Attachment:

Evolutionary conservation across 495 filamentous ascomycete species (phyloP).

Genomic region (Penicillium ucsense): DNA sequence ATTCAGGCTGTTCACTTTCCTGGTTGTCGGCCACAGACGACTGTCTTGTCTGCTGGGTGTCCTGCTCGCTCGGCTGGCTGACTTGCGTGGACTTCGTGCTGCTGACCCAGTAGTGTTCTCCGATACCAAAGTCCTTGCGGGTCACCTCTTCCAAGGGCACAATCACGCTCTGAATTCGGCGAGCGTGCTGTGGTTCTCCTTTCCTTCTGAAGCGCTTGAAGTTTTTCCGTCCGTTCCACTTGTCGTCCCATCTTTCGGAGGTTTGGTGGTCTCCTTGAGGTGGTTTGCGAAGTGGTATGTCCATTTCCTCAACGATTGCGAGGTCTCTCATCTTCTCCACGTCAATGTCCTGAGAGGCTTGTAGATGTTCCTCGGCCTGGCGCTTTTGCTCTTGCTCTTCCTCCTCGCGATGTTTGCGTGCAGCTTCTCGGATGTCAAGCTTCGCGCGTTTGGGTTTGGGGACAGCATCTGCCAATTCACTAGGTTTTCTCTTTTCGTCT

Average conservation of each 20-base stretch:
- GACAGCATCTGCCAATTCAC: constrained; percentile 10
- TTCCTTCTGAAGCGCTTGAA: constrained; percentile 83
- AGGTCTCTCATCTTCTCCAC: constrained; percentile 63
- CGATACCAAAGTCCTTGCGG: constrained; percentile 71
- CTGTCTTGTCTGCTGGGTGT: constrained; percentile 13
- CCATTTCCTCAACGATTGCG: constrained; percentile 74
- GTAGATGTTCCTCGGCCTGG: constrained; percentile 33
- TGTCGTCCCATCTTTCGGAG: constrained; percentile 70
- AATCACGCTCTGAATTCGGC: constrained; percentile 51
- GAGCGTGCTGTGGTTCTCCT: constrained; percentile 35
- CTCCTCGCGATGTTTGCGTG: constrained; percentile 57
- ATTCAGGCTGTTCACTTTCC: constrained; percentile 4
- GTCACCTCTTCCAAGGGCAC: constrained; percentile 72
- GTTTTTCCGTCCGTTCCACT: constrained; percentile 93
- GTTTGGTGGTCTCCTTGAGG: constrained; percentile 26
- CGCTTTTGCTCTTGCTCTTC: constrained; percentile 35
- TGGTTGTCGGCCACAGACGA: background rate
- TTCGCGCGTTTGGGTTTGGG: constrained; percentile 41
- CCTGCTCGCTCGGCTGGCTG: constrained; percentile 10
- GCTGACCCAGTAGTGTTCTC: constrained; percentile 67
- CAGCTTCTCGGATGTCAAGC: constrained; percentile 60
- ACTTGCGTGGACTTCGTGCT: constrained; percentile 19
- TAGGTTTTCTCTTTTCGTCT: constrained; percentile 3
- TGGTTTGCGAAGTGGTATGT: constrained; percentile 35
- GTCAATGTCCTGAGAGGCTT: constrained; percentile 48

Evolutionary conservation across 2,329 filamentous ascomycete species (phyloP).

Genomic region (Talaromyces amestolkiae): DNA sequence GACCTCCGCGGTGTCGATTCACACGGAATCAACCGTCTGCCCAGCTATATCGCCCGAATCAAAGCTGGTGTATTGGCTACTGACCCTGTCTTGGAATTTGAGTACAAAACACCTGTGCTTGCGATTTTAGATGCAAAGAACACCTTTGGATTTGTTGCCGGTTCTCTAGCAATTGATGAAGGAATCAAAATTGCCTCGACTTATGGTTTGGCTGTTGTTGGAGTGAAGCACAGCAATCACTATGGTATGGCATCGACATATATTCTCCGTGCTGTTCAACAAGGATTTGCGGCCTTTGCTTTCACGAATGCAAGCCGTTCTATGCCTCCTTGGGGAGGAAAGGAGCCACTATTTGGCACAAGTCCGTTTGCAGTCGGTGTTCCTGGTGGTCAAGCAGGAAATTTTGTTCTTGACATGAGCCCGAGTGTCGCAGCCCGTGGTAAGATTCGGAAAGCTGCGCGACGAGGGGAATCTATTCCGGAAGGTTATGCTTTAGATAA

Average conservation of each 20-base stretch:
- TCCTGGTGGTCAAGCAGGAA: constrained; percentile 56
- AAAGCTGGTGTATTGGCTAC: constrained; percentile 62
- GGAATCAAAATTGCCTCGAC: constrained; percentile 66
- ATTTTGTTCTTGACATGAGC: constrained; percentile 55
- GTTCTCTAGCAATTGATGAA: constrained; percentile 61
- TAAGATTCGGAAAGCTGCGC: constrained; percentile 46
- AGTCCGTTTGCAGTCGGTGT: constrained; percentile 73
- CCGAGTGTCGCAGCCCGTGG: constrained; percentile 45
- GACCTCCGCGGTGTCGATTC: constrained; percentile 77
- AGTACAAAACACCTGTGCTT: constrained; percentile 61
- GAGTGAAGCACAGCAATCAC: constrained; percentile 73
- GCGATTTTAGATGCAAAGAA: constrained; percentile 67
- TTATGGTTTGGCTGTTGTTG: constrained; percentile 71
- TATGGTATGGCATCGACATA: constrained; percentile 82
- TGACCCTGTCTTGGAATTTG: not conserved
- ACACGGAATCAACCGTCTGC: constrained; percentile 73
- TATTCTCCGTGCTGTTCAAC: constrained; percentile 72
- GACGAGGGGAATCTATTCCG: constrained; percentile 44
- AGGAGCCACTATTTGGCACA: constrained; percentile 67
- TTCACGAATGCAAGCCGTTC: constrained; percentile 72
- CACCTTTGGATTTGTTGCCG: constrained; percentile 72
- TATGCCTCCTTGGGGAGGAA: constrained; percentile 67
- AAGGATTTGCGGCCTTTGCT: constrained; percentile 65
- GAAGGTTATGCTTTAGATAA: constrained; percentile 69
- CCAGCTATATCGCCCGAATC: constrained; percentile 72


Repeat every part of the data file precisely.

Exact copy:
Evolutionary conservation across 495 filamentous ascomycete species (phyloP).

Genomic region (Penicillium ucsense): DNA sequence ATTCAGGCTGTTCACTTTCCTGGTTGTCGGCCACAGACGACTGTCTTGTCTGCTGGGTGTCCTGCTCGCTCGGCTGGCTGACTTGCGTGGACTTCGTGCTGCTGACCCAGTAGTGTTCTCCGATACCAAAGTCCTTGCGGGTCACCTCTTCCAAGGGCACAATCACGCTCTGAATTCGGCGAGCGTGCTGTGGTTCTCCTTTCCTTCTGAAGCGCTTGAAGTTTTTCCGTCCGTTCCACTTGTCGTCCCATCTTTCGGAGGTTTGGTGGTCTCCTTGAGGTGGTTTGCGAAGTGGTATGTCCATTTCCTCAACGATTGCGAGGTCTCTCATCTTCTCCACGTCAATGTCCTGAGAGGCTTGTAGATGTTCCTCGGCCTGGCGCTTTTGCTCTTGCTCTTCCTCCTCGCGATGTTTGCGTGCAGCTTCTCGGATGTCAAGCTTCGCGCGTTTGGGTTTGGGGACAGCATCTGCCAATTCACTAGGTTTTCTCTTTTCGTCT

Average conservation of each 20-base stretch:
- GACAGCATCTGCCAATTCAC: constrained; percentile 10
- TTCCTTCTGAAGCGCTTGAA: constrained; percentile 83
- AGGTCTCTCATCTTCTCCAC: constrained; percentile 63
- CGATACCAAAGTCCTTGCGG: constrained; percentile 71
- CTGTCTTGTCTGCTGGGTGT: constrained; percentile 13
- CCATTTCCTCAACGATTGCG: constrained; percentile 74
- GTAGATGTTCCTCGGCCTGG: constrained; percentile 33
- TGTCGTCCCATCTTTCGGAG: constrained; percentile 70
- AATCACGCTCTGAATTCGGC: constrained; percentile 51
- GAGCGTGCTGTGGTTCTCCT: constrained; percentile 35
- CTCCTCGCGATGTTTGCGTG: constrained; percentile 57
- ATTCAGGCTGTTCACTTTCC: constrained; percentile 4
- GTCACCTCTTCCAAGGGCAC: constrained; percentile 72
- GTTTTTCCGTCCGTTCCACT: constrained; percentile 93
- GTTTGGTGGTCTCCTTGAGG: constrained; percentile 26
- CGCTTTTGCTCTTGCTCTTC: constrained; percentile 35
- TGGTTGTCGGCCACAGACGA: background rate
- TTCGCGCGTTTGGGTTTGGG: constrained; percentile 41
- CCTGCTCGCTCGGCTGGCTG: constrained; percentile 10
- GCTGACCCAGTAGTGTTCTC: constrained; percentile 67
- CAGCTTCTCGGATGTCAAGC: constrained; percentile 60
- ACTTGCGTGGACTTCGTGCT: constrained; percentile 19
- TAGGTTTTCTCTTTTCGTCT: constrained; percentile 3
- TGGTTTGCGAAGTGGTATGT: constrained; percentile 35
- GTCAATGTCCTGAGAGGCTT: constrained; percentile 48

Evolutionary conservation across 2,329 filamentous ascomycete species (phyloP).

Genomic region (Talaromyces amestolkiae): DNA sequence GACCTCCGCGGTGTCGATTCACACGGAATCAACCGTCTGCCCAGCTATATCGCCCGAATCAAAGCTGGTGTATTGGCTACTGACCCTGTCTTGGAATTTGAGTACAAAACACCTGTGCTTGCGATTTTAGATGCAAAGAACACCTTTGGATTTGTTGCCGGTTCTCTAGCAATTGATGAAGGAATCAAAATTGCCTCGACTTATGGTTTGGCTGTTGTTGGAGTGAAGCACAGCAATCACTATGGTATGGCATCGACATATATTCTCCGTGCTGTTCAACAAGGATTTGCGGCCTTTGCTTTCACGAATGCAAGCCGTTCTATGCCTCCTTGGGGAGGAAAGGAGCCACTATTTGGCACAAGTCCGTTTGCAGTCGGTGTTCCTGGTGGTCAAGCAGGAAATTTTGTTCTTGACATGAGCCCGAGTGTCGCAGCCCGTGGTAAGATTCGGAAAGCTGCGCGACGAGGGGAATCTATTCCGGAAGGTTATGCTTTAGATAA

Average conservation of each 20-base stretch:
- TCCTGGTGGTCAAGCAGGAA: constrained; percentile 56
- AAAGCTGGTGTATTGGCTAC: constrained; percentile 62
- GGAATCAAAATTGCCTCGAC: constrained; percentile 66
- ATTTTGTTCTTGACATGAGC: constrained; percentile 55
- GTTCTCTAGCAATTGATGAA: constrained; percentile 61
- TAAGATTCGGAAAGCTGCGC: constrained; percentile 46
- AGTCCGTTTGCAGTCGGTGT: constrained; percentile 73
- CCGAGTGTCGCAGCCCGTGG: constrained; percentile 45
- GACCTCCGCGGTGTCGATTC: constrained; percentile 77
- AGTACAAAACACCTGTGCTT: constrained; percentile 61
- GAGTGAAGCACAGCAATCAC: constrained; percentile 73
- GCGATTTTAGATGCAAAGAA: constrained; percentile 67
- TTATGGTTTGGCTGTTGTTG: constrained; percentile 71
- TATGGTATGGCATCGACATA: constrained; percentile 82
- TGACCCTGTCTTGGAATTTG: not conserved
- ACACGGAATCAACCGTCTGC: constrained; percentile 73
- TATTCTCCGTGCTGTTCAAC: constrained; percentile 72
- GACGAGGGGAATCTATTCCG: constrained; percentile 44
- AGGAGCCACTATTTGGCACA: constrained; percentile 67
- TTCACGAATGCAAGCCGTTC: constrained; percentile 72
- CACCTTTGGATTTGTTGCCG: constrained; percentile 72
- TATGCCTCCTTGGGGAGGAA: constrained; percentile 67
- AAGGATTTGCGGCCTTTGCT: constrained; percentile 65
- GAAGGTTATGCTTTAGATAA: constrained; percentile 69
- CCAGCTATATCGCCCGAATC: constrained; percentile 72